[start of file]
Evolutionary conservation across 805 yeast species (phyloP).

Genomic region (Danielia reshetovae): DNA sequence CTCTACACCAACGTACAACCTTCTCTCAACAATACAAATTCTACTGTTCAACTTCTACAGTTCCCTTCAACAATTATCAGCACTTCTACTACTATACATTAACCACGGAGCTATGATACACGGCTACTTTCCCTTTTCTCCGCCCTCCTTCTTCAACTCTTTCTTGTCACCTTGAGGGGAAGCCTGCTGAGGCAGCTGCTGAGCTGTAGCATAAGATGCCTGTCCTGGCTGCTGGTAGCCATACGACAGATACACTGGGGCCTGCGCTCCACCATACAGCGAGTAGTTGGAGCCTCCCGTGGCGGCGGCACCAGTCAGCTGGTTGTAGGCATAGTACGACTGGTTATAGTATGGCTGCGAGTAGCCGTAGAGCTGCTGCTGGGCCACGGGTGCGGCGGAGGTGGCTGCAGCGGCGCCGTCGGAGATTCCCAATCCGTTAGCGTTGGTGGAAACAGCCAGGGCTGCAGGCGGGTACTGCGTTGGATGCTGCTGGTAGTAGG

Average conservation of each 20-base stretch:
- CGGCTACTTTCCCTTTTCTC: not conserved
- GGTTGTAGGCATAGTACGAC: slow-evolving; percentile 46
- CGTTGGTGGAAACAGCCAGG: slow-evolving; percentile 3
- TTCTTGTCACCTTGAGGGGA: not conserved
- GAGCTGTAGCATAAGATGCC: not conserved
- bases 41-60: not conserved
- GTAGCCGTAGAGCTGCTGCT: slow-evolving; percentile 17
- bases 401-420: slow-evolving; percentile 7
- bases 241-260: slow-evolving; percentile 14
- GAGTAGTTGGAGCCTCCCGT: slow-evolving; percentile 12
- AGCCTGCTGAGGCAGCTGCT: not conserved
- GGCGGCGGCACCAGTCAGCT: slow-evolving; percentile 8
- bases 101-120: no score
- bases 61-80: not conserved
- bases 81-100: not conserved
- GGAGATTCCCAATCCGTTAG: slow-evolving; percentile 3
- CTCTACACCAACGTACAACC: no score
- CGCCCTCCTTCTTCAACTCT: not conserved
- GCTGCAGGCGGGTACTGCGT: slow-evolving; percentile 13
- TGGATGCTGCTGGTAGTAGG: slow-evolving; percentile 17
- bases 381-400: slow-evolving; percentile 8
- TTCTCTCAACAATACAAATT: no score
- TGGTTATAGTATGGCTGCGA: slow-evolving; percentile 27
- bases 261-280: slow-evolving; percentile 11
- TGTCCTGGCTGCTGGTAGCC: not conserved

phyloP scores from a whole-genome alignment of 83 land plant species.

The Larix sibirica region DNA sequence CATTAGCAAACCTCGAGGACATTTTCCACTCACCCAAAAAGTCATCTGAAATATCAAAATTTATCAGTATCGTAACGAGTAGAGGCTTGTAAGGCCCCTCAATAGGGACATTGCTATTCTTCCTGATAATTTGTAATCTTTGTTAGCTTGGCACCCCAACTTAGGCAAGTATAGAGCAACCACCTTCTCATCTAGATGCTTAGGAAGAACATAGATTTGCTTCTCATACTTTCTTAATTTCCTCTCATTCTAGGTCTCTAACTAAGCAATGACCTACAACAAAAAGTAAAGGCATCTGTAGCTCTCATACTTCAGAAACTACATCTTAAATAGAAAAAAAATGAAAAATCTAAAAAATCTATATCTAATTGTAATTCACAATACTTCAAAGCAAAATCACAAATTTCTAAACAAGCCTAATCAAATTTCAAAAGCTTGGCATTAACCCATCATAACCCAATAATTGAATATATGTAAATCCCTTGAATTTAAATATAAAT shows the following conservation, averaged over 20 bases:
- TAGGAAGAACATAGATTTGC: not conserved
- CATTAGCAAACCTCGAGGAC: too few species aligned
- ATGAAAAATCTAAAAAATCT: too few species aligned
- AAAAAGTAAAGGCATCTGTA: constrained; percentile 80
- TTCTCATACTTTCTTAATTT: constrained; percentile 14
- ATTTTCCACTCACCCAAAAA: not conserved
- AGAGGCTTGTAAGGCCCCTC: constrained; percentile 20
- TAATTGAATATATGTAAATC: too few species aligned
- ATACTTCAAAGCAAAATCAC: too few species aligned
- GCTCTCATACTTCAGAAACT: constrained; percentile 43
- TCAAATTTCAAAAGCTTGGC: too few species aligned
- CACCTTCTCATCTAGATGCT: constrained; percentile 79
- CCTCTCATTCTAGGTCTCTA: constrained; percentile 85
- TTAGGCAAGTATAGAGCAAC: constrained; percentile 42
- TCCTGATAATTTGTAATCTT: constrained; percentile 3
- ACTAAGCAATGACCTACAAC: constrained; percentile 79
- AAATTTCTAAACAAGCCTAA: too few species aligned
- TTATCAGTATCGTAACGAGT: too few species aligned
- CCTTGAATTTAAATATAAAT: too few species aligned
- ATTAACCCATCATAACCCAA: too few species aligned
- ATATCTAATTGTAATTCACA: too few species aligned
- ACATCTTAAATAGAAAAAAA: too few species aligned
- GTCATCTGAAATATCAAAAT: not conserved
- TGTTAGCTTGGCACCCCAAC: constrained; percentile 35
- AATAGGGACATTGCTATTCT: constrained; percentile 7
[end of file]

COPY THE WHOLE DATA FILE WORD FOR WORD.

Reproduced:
Evolutionary conservation across 805 yeast species (phyloP).

Genomic region (Danielia reshetovae): DNA sequence CTCTACACCAACGTACAACCTTCTCTCAACAATACAAATTCTACTGTTCAACTTCTACAGTTCCCTTCAACAATTATCAGCACTTCTACTACTATACATTAACCACGGAGCTATGATACACGGCTACTTTCCCTTTTCTCCGCCCTCCTTCTTCAACTCTTTCTTGTCACCTTGAGGGGAAGCCTGCTGAGGCAGCTGCTGAGCTGTAGCATAAGATGCCTGTCCTGGCTGCTGGTAGCCATACGACAGATACACTGGGGCCTGCGCTCCACCATACAGCGAGTAGTTGGAGCCTCCCGTGGCGGCGGCACCAGTCAGCTGGTTGTAGGCATAGTACGACTGGTTATAGTATGGCTGCGAGTAGCCGTAGAGCTGCTGCTGGGCCACGGGTGCGGCGGAGGTGGCTGCAGCGGCGCCGTCGGAGATTCCCAATCCGTTAGCGTTGGTGGAAACAGCCAGGGCTGCAGGCGGGTACTGCGTTGGATGCTGCTGGTAGTAGG

Average conservation of each 20-base stretch:
- CGGCTACTTTCCCTTTTCTC: not conserved
- GGTTGTAGGCATAGTACGAC: slow-evolving; percentile 46
- CGTTGGTGGAAACAGCCAGG: slow-evolving; percentile 3
- TTCTTGTCACCTTGAGGGGA: not conserved
- GAGCTGTAGCATAAGATGCC: not conserved
- bases 41-60: not conserved
- GTAGCCGTAGAGCTGCTGCT: slow-evolving; percentile 17
- bases 401-420: slow-evolving; percentile 7
- bases 241-260: slow-evolving; percentile 14
- GAGTAGTTGGAGCCTCCCGT: slow-evolving; percentile 12
- AGCCTGCTGAGGCAGCTGCT: not conserved
- GGCGGCGGCACCAGTCAGCT: slow-evolving; percentile 8
- bases 101-120: no score
- bases 61-80: not conserved
- bases 81-100: not conserved
- GGAGATTCCCAATCCGTTAG: slow-evolving; percentile 3
- CTCTACACCAACGTACAACC: no score
- CGCCCTCCTTCTTCAACTCT: not conserved
- GCTGCAGGCGGGTACTGCGT: slow-evolving; percentile 13
- TGGATGCTGCTGGTAGTAGG: slow-evolving; percentile 17
- bases 381-400: slow-evolving; percentile 8
- TTCTCTCAACAATACAAATT: no score
- TGGTTATAGTATGGCTGCGA: slow-evolving; percentile 27
- bases 261-280: slow-evolving; percentile 11
- TGTCCTGGCTGCTGGTAGCC: not conserved

phyloP scores from a whole-genome alignment of 83 land plant species.

The Larix sibirica region DNA sequence CATTAGCAAACCTCGAGGACATTTTCCACTCACCCAAAAAGTCATCTGAAATATCAAAATTTATCAGTATCGTAACGAGTAGAGGCTTGTAAGGCCCCTCAATAGGGACATTGCTATTCTTCCTGATAATTTGTAATCTTTGTTAGCTTGGCACCCCAACTTAGGCAAGTATAGAGCAACCACCTTCTCATCTAGATGCTTAGGAAGAACATAGATTTGCTTCTCATACTTTCTTAATTTCCTCTCATTCTAGGTCTCTAACTAAGCAATGACCTACAACAAAAAGTAAAGGCATCTGTAGCTCTCATACTTCAGAAACTACATCTTAAATAGAAAAAAAATGAAAAATCTAAAAAATCTATATCTAATTGTAATTCACAATACTTCAAAGCAAAATCACAAATTTCTAAACAAGCCTAATCAAATTTCAAAAGCTTGGCATTAACCCATCATAACCCAATAATTGAATATATGTAAATCCCTTGAATTTAAATATAAAT shows the following conservation, averaged over 20 bases:
- TAGGAAGAACATAGATTTGC: not conserved
- CATTAGCAAACCTCGAGGAC: too few species aligned
- ATGAAAAATCTAAAAAATCT: too few species aligned
- AAAAAGTAAAGGCATCTGTA: constrained; percentile 80
- TTCTCATACTTTCTTAATTT: constrained; percentile 14
- ATTTTCCACTCACCCAAAAA: not conserved
- AGAGGCTTGTAAGGCCCCTC: constrained; percentile 20
- TAATTGAATATATGTAAATC: too few species aligned
- ATACTTCAAAGCAAAATCAC: too few species aligned
- GCTCTCATACTTCAGAAACT: constrained; percentile 43
- TCAAATTTCAAAAGCTTGGC: too few species aligned
- CACCTTCTCATCTAGATGCT: constrained; percentile 79
- CCTCTCATTCTAGGTCTCTA: constrained; percentile 85
- TTAGGCAAGTATAGAGCAAC: constrained; percentile 42
- TCCTGATAATTTGTAATCTT: constrained; percentile 3
- ACTAAGCAATGACCTACAAC: constrained; percentile 79
- AAATTTCTAAACAAGCCTAA: too few species aligned
- TTATCAGTATCGTAACGAGT: too few species aligned
- CCTTGAATTTAAATATAAAT: too few species aligned
- ATTAACCCATCATAACCCAA: too few species aligned
- ATATCTAATTGTAATTCACA: too few species aligned
- ACATCTTAAATAGAAAAAAA: too few species aligned
- GTCATCTGAAATATCAAAAT: not conserved
- TGTTAGCTTGGCACCCCAAC: constrained; percentile 35
- AATAGGGACATTGCTATTCT: constrained; percentile 7